Defense lawyers think age of details in Etan Patz’s disappearance could lead jury to acquit

LOWER MANHATTAN — The disappearance and killing of Etan Patz, one of the most notorious crimes against a child in New York City history, is now before a jury, which prepares for its fourth day of deliberations on Tuesday. Because the case is nearly four decades old, key testimony in the prosecution of accused killer Pedro Hernandez is not reliable, his lawyers said on Monday. The decider of whether or not that's true, they conceded, is the jury.

The verdict that its seven men and five women are deliberating is actually a retrial of Hernandez. There was a hung jury in his case in 2015, so the judge ordered the retrial, which has lasted four months, the same length as the first trial.

The jury in that case deliberated for a full month, 18 days in court, interspersed with weekends. The jury in the retrial has deliberated for three days and counting.

As much of that time has been spent in the courtroom here as it has in the deliberation room. The reason why is that the jury wanted to hear, read out loud, a transcript of court testimony from a friend of Pedro Hernandez. The friend, Mark Price, had testified in person in front of jurors months ago. They wanted a review.

In the read-back, as it's called when a court reporter reads aloud testimony that she transcribed previously, Hernandez's neighbor and friend, Mark Pike, spoke in detail about Hernandez telling him, in New Jersey in the early 1980s, that Hernandez had strangled a boy in New York.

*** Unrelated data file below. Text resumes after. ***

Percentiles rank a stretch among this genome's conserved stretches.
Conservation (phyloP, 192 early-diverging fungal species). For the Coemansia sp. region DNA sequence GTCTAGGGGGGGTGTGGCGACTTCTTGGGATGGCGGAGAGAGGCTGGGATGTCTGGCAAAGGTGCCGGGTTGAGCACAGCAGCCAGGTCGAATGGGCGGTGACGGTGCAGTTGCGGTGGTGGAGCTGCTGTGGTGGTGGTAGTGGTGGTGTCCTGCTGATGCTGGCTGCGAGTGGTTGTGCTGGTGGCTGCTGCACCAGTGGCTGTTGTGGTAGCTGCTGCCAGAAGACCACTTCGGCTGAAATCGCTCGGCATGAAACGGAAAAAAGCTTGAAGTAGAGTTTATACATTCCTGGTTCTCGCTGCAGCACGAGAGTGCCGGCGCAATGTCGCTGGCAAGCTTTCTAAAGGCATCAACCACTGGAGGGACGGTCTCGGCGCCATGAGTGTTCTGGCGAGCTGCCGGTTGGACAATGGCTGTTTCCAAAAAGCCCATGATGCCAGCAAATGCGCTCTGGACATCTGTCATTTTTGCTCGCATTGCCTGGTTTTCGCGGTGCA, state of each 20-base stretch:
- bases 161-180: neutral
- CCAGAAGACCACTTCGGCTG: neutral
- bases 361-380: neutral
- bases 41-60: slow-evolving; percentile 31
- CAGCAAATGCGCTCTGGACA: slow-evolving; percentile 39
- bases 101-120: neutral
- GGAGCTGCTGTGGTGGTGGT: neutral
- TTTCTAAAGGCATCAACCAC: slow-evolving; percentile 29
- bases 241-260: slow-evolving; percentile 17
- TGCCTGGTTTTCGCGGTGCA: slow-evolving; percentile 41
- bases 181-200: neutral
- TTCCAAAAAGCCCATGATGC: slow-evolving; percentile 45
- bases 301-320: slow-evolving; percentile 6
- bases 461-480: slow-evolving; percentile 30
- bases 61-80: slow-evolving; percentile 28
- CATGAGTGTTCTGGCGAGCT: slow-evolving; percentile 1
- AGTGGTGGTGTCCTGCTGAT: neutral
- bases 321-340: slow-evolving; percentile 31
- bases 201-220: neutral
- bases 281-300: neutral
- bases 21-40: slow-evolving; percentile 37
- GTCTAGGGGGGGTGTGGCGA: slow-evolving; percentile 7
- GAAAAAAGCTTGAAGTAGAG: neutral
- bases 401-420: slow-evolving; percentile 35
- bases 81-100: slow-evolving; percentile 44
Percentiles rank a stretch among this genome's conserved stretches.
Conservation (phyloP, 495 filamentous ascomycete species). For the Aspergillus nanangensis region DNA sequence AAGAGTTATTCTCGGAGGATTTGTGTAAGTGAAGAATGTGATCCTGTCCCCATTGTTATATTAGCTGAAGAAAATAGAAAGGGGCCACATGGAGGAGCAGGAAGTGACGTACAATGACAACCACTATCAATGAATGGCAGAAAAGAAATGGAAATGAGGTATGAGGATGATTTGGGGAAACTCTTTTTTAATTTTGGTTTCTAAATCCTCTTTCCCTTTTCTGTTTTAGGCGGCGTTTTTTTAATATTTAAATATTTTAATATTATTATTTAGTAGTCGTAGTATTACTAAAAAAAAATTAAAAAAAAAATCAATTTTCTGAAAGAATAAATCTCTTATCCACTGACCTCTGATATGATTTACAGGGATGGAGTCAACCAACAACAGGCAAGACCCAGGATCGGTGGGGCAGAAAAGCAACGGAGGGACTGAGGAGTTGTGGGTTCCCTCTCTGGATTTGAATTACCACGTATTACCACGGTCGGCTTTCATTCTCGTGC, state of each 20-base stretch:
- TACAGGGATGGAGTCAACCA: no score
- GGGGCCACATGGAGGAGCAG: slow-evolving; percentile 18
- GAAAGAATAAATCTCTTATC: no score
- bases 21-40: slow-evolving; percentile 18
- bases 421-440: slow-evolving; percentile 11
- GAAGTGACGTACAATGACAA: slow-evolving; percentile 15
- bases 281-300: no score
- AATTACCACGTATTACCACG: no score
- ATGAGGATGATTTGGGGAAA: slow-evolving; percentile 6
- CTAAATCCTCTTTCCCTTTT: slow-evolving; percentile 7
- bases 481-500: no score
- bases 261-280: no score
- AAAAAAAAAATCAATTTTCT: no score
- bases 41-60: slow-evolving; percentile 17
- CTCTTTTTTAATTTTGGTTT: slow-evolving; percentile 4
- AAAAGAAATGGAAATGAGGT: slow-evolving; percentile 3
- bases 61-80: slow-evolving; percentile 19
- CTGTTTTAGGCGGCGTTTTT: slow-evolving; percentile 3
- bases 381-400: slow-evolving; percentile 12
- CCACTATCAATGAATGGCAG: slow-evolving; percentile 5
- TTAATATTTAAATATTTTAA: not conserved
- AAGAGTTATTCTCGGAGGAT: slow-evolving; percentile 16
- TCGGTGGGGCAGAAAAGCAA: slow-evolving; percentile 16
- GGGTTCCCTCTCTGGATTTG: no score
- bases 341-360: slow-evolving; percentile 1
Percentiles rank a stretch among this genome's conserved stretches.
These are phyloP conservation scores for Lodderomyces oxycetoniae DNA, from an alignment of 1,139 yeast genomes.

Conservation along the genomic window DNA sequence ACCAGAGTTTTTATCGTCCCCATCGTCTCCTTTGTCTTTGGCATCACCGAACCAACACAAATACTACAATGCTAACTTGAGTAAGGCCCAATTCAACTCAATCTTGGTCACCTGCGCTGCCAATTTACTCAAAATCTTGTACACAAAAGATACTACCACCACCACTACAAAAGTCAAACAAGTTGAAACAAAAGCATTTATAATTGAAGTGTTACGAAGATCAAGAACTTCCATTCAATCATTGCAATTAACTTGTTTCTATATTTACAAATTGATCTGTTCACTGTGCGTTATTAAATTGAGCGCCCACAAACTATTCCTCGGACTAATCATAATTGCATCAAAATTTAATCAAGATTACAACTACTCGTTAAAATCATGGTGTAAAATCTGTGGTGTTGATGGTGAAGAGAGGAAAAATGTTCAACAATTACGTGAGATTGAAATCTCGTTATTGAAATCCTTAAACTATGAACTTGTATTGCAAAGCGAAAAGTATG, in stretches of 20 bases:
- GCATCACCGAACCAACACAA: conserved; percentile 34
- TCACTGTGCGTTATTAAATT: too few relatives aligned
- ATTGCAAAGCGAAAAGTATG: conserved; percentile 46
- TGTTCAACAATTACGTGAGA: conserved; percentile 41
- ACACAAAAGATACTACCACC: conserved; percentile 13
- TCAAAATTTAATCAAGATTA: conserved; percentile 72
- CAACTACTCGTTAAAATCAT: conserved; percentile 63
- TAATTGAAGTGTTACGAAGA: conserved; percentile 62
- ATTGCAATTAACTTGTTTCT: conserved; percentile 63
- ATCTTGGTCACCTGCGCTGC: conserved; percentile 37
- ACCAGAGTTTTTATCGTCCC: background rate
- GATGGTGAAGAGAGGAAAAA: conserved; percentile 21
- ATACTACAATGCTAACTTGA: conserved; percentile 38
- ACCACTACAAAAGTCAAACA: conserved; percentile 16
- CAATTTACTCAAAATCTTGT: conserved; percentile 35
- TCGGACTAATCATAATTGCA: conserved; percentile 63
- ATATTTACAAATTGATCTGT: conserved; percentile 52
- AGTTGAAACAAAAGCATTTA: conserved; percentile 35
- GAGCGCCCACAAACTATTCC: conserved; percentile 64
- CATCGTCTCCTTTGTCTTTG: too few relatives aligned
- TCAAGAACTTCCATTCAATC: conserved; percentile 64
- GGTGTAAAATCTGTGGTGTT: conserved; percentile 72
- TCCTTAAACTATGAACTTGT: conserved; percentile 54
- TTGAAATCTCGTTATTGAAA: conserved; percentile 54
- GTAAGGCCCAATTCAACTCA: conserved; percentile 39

The description of the victim that Hernandez made to Pike was inconsistent with that of Etan Patz, the 6 year-old who vanished on the way to his school bus stop for kindergarten. Among the differences is that Hernandez described his victim as being African American when he'd recounted the alleged crime to Mark Price.

Prosecutors made no comment about deliberations outside of court, but Hernandez's own lawyers were vocal about the strength of Price's testimony.

"The main point is these stories were told more than 30 years ago," said Harvey Fishbein, Hernandez's lead, court-appointed attorney. He said that the age of Hernandez's alleged confession renders it vague and inaccurate.

He and his associates have also maintained that Hernandez, 56, gave a forced confession to police and that he suffers from a mental disorder that causes him to view his fantasies as reality.

Jurors' deliberations on Tuesday will be for a partial day due to a scheduling conflict for one of them.